Bacterial infection of implants and prosthetic devices is one of the most common causes of implant failure. The nanostructured surface of biocompatible materials strongly influences the adhesion and proliferation of mammalian cells on solid substrates. The observation of this phenomenon has led to an increased effort to develop new strategies to prevent bacterial adhesion and biofilm formation, primarily through nanoengineering the topology of the materials used in implantable devices. While several studies have demonstrated the influence of nanoscale surface morphology on prokaryotic cell attachment, none have provided a quantitative understanding of this phenomenon. Using supersonic cluster beam deposition, we produced nanostructured titania thin films with controlled and reproducible nanoscale morphology respectively. We characterized the surface morphology; composition and wettability by means of atomic force microscopy, X-ray photoemission spectroscopy and contact angle measurements. We studied how protein adsorption is influenced by the physico-chemical surface parameters. Lastly, we characterized Escherichia coli and Staphylococcus aureus adhesion on nanostructured titania surfaces. Our results show that the increase in surface pore aspect ratio and volume, related to the increase of surface roughness, improves protein adsorption, which in turn downplays bacterial adhesion and biofilm formation. As roughness increases up to about 20 nm, bacterial adhesion and biofilm formation are enhanced; the further increase of roughness causes a significant decrease of bacterial adhesion and inhibits biofilm formation. We interpret the observed trend in bacterial adhesion as the combined effect of passivation and flattening effects induced by morphology-dependent protein adsorption. Our findings demonstrate that bacterial adhesion and biofilm formation on nanostructured titanium oxide surfaces are significantly influenced by nanoscale morphological features. The quantitative information, provided by this study about the relation between surface nanoscale morphology and bacterial adhesion points towards the rational design of implant surfaces that control or inhibit bacterial adhesion and biofilm formation.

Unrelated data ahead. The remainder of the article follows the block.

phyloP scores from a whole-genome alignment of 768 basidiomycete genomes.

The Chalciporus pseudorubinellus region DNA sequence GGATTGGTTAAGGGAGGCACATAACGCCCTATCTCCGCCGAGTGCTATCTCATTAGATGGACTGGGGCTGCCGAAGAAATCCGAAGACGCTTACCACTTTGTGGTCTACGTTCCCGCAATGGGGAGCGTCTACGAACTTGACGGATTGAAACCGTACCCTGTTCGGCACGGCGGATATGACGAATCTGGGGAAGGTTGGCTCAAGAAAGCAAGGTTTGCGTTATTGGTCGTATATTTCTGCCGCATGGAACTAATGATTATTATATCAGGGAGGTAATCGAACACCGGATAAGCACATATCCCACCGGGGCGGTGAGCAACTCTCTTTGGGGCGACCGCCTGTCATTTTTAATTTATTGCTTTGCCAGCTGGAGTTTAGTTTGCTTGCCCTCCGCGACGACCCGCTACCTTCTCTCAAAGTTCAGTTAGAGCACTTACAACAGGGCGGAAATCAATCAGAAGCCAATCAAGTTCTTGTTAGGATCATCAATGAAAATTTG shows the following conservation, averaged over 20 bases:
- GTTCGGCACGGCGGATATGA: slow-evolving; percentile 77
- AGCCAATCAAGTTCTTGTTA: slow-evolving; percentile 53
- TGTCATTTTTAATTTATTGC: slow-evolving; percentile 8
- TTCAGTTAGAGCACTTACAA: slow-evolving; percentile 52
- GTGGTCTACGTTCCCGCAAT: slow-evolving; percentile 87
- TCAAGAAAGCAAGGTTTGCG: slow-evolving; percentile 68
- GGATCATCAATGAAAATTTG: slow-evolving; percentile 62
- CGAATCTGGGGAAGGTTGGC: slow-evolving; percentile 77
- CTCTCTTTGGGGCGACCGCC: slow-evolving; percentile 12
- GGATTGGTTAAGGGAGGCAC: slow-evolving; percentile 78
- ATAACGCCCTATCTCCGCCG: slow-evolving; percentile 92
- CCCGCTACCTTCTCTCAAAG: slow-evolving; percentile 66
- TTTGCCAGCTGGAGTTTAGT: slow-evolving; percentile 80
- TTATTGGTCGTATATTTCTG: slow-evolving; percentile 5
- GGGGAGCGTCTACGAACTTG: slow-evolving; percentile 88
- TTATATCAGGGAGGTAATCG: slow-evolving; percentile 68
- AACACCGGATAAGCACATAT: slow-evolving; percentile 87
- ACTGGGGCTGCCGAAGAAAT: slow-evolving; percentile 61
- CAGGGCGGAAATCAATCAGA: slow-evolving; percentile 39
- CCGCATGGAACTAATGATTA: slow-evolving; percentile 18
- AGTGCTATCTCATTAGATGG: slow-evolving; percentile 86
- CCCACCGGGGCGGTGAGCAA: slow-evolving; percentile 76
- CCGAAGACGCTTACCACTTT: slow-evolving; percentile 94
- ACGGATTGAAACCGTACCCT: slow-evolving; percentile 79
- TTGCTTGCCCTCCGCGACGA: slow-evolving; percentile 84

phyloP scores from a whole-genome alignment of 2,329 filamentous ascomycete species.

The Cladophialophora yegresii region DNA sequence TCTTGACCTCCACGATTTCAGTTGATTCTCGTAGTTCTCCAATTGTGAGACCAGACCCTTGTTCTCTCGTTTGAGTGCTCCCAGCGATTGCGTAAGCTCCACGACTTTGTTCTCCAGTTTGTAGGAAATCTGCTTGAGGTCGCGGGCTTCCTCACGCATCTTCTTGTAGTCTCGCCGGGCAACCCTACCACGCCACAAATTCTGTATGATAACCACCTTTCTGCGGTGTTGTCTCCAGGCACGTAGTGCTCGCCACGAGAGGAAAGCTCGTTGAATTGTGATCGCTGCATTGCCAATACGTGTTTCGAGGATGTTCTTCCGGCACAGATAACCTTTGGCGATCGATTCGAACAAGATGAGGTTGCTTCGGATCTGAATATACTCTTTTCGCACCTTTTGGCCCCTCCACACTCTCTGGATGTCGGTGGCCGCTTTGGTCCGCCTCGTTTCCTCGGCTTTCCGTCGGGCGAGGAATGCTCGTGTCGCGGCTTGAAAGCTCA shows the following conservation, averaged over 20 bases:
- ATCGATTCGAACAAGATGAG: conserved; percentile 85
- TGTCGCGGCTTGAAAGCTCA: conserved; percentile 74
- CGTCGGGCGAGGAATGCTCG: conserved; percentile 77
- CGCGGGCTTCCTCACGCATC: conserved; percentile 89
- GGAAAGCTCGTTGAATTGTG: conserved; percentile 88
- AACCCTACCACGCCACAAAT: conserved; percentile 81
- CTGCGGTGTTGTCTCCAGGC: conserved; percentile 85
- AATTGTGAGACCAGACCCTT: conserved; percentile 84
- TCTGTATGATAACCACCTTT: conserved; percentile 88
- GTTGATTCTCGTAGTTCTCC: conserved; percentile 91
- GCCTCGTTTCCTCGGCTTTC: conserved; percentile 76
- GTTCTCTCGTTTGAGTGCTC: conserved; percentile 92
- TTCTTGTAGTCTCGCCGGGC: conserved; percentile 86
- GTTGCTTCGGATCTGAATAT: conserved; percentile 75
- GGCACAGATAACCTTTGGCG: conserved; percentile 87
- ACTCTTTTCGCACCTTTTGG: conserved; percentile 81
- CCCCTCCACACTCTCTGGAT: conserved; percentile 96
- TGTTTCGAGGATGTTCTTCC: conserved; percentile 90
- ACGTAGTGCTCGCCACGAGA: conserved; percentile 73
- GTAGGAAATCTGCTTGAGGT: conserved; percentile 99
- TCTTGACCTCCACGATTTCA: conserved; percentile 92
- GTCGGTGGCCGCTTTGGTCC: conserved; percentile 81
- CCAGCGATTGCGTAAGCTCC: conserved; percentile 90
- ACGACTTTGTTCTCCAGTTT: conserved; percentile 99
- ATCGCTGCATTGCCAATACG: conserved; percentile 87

Quantitative characterization of the influence of the nanoscale morphology of nanostructured surfaces on bacterial adhesion and biofilm formation / A.V. Singh, V. Vyas, R. Patil, P.E. Scopelliti, V.K. Sharma, G. Bongiorno, A. Podestà, C. Lenardi, W.N. Gade, P. Milani. - In: PLOS ONE. - ISSN 1932-6203. - 6:9(2011 Sep 26), pp. e25029.1-e25029.12.
|Titolo:||Quantitative characterization of the influence of the nanoscale morphology of nanostructured surfaces on bacterial adhesion and biofilm formation|
SINGH, AJAY VIKRAM (Corresponding)
VYAS, VARUN (Secondo)
MILANI, PAOLO (Ultimo)
|Parole Chiave:||cluster beam deposition; adsorbed proteins; cells; films; quantification; technology; TIO2|
|Settore Scientifico Disciplinare:||Settore FIS/07 - Fisica Applicata(Beni Culturali, Ambientali, Biol.e Medicin)|
Settore FIS/03 - Fisica della Materia
Settore FIS/01 - Fisica Sperimentale
|Data di pubblicazione:||26-set-2011|
|Centro di ricerca:||Centro Interdisciplinare Materiali ed Interfacce Nanostrutturati - CIMAINA|
|Digital Object Identifier (DOI):||http://dx.doi.org/10.1371/journal.pone.0025029|
|Appare nelle tipologie:||01 - Articolo su periodico|